When the first one comes around it can often be a time of slight celebration – I made it this far kind of thing. I got through the treatment and I’m still here!!
Then the second one comes around a year later and ok maybe we’re not so much in the mood to celebrate but we still mark the occasion, even if it is only in our minds or maybe even a quick post on social media!
Then we get the third year, the fourth year and then finally we get to the fifth year and if we’re lucky we get the all clear and life can return to some sort of normality without having to worry about check-ups and scans.
That’s if we are lucky. There are a growing number of cancer patients who get left with serious long term side effects from their cancer treatment so being able to draw a line under the cancer experience isn’t a given at all and for those who are unlucky to get a recurrence, it can seem like the line is never going to be drawn.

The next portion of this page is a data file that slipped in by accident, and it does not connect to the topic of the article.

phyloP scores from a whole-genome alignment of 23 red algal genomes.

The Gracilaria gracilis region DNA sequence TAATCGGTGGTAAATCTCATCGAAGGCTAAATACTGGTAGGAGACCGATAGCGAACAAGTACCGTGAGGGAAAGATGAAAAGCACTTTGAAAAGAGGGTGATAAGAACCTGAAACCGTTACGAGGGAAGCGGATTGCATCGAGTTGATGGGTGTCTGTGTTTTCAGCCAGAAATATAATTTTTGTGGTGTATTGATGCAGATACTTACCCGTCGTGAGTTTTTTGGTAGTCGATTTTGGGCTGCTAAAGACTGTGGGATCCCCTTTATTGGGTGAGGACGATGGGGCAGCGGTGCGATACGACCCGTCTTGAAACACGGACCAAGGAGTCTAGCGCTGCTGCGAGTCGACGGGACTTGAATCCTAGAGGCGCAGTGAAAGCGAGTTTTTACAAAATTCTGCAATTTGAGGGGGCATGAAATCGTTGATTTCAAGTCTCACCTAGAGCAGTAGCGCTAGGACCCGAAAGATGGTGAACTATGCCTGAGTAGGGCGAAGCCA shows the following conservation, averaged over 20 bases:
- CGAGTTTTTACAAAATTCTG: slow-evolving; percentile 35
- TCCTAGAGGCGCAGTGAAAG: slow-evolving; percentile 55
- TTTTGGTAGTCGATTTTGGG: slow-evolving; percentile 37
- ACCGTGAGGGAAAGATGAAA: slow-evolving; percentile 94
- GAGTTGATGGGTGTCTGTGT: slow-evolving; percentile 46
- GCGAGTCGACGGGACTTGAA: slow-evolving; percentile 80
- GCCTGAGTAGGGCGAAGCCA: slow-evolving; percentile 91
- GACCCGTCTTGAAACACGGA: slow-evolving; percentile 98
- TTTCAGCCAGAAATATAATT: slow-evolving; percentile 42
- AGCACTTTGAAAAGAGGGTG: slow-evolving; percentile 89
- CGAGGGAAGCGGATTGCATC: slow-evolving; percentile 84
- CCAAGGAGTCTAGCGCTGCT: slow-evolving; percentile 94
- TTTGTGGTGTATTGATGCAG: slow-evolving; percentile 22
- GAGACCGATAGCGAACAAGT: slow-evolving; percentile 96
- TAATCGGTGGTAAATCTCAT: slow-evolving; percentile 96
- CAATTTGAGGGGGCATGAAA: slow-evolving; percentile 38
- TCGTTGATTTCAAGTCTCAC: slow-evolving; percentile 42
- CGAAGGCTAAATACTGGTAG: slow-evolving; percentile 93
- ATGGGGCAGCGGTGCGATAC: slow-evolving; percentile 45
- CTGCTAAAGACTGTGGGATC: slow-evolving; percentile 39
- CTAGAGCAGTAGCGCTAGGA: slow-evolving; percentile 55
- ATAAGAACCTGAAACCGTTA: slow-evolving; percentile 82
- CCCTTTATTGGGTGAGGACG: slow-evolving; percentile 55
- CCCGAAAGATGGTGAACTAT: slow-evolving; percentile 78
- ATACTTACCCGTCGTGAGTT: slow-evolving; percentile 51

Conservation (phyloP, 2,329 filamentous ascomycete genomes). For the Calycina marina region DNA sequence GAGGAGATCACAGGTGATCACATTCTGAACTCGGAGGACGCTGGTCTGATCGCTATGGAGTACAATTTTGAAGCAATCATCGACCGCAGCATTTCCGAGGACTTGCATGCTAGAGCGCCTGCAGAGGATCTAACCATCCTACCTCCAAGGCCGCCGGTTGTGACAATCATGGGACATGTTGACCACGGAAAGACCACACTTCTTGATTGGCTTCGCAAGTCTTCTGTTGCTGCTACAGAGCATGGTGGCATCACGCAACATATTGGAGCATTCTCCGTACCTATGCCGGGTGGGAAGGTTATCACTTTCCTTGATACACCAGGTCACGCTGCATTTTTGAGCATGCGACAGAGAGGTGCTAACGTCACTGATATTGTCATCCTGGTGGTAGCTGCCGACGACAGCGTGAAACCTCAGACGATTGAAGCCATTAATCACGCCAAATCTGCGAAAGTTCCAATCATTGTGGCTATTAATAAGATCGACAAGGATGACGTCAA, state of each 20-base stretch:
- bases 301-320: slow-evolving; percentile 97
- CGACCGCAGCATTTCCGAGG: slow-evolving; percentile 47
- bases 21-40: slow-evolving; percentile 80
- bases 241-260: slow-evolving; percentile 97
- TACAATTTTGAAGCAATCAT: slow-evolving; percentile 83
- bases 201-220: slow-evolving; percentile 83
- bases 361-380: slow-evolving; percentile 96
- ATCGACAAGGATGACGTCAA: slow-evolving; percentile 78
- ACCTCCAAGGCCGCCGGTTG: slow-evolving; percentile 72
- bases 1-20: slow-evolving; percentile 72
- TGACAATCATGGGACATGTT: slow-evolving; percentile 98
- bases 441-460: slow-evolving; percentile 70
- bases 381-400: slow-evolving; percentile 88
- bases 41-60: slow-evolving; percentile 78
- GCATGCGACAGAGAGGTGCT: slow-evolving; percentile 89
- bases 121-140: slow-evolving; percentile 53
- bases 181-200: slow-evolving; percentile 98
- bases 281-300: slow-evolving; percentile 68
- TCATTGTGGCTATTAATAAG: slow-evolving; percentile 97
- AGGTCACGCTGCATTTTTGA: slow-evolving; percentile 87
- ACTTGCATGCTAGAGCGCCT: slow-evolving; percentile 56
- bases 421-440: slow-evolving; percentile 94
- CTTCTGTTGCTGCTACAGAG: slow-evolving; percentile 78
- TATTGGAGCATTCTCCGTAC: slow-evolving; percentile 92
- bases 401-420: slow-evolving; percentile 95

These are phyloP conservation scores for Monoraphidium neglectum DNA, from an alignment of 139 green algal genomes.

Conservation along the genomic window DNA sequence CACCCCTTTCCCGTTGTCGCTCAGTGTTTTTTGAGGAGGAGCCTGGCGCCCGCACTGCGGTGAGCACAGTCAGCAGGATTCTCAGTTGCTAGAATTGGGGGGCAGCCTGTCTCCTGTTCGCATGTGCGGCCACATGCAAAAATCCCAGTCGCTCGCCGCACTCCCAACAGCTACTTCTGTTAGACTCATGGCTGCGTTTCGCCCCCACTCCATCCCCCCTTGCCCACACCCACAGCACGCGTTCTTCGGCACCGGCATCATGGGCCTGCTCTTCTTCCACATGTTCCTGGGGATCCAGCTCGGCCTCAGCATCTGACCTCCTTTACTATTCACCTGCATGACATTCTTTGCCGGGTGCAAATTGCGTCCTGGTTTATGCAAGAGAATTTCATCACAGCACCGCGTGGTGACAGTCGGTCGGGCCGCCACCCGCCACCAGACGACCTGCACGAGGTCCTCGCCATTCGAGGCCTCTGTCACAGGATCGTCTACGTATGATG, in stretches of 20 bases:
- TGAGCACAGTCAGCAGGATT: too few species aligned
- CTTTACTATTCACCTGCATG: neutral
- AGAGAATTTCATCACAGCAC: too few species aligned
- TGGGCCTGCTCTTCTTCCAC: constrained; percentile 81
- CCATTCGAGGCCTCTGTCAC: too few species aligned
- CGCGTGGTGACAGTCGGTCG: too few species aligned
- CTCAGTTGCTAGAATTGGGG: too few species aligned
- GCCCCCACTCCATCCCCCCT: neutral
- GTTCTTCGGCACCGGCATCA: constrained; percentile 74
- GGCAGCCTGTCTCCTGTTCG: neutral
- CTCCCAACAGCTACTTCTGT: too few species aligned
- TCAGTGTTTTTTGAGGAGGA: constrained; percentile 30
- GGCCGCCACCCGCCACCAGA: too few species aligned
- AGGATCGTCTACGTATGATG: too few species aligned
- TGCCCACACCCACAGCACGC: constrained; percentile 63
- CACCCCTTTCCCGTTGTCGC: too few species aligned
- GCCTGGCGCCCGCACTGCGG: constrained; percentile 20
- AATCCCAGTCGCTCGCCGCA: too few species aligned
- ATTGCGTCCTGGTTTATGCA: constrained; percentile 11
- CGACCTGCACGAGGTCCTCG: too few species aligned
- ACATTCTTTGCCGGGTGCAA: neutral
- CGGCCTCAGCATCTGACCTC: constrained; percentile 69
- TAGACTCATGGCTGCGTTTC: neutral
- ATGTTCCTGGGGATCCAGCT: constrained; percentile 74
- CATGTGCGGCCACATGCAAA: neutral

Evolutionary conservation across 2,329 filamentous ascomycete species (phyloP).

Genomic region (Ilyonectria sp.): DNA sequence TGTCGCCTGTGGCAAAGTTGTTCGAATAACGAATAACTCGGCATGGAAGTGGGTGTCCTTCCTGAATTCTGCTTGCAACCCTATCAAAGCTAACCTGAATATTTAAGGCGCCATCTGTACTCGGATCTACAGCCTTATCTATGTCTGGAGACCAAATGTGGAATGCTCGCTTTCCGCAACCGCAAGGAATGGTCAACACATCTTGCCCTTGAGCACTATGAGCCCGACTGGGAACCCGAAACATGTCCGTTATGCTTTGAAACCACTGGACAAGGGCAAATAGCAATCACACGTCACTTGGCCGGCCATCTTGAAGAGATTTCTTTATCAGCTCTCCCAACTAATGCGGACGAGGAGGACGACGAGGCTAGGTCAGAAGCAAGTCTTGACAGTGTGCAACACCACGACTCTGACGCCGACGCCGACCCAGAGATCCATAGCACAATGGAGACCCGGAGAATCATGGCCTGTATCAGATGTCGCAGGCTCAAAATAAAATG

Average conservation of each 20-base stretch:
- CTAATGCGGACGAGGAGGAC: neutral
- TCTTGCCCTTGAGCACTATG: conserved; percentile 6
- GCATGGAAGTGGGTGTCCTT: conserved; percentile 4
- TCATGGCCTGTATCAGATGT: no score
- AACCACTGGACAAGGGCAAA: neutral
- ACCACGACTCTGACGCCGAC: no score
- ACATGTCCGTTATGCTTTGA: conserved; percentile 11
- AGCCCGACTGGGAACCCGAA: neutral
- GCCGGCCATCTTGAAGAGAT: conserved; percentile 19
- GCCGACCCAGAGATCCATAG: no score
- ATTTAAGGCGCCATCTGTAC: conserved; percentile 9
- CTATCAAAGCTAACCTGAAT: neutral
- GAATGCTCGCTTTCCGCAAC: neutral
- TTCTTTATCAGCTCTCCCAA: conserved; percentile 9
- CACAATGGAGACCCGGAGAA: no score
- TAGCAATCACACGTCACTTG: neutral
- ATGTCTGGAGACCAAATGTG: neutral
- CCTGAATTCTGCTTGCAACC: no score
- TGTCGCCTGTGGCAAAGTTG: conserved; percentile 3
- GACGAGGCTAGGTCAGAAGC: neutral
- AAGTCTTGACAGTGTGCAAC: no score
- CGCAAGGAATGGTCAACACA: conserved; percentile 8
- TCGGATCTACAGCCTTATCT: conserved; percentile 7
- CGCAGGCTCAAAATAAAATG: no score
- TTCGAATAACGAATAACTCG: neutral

For those of us living with long term side effects from treatment, it can sometimes feel like the cancer was secondary to the side effects. For me anyway, the lymphoedema, the bowel and bladder issues, the menopause issues, the underactive thyroid, the serious fatigue, the cognitive and memory issues etc have a much more dramatic effect on my quality of life that having cancer did.
Also, very often family and friends get fed up of hearing us talk about cancer all the time. They want us to forget about it and get back to normal (whatever that is!!) So reminding them that it’s 5/6/7/8 years since you were diagnosed sometimes doesn’t go down too well!!
They can’t see that what for them was maybe a minor inconvenience in their lives (having to forgo holidays or days out due to you having treatment etc or having to take time off work to look after you) was a very major thing for us to try and deal with and sometimes being able to count the days /months/years since then can help us to deal with it.
But there has to come a time when we have to draw that line in the sand and say I’m over it now – I want to look forward and not back.
It’s proving difficult for me to do that at the moment at just over 7 years since my treatment ended but hopefully I will soon be able to draw a line and move on.
I hope you are able to do the same too.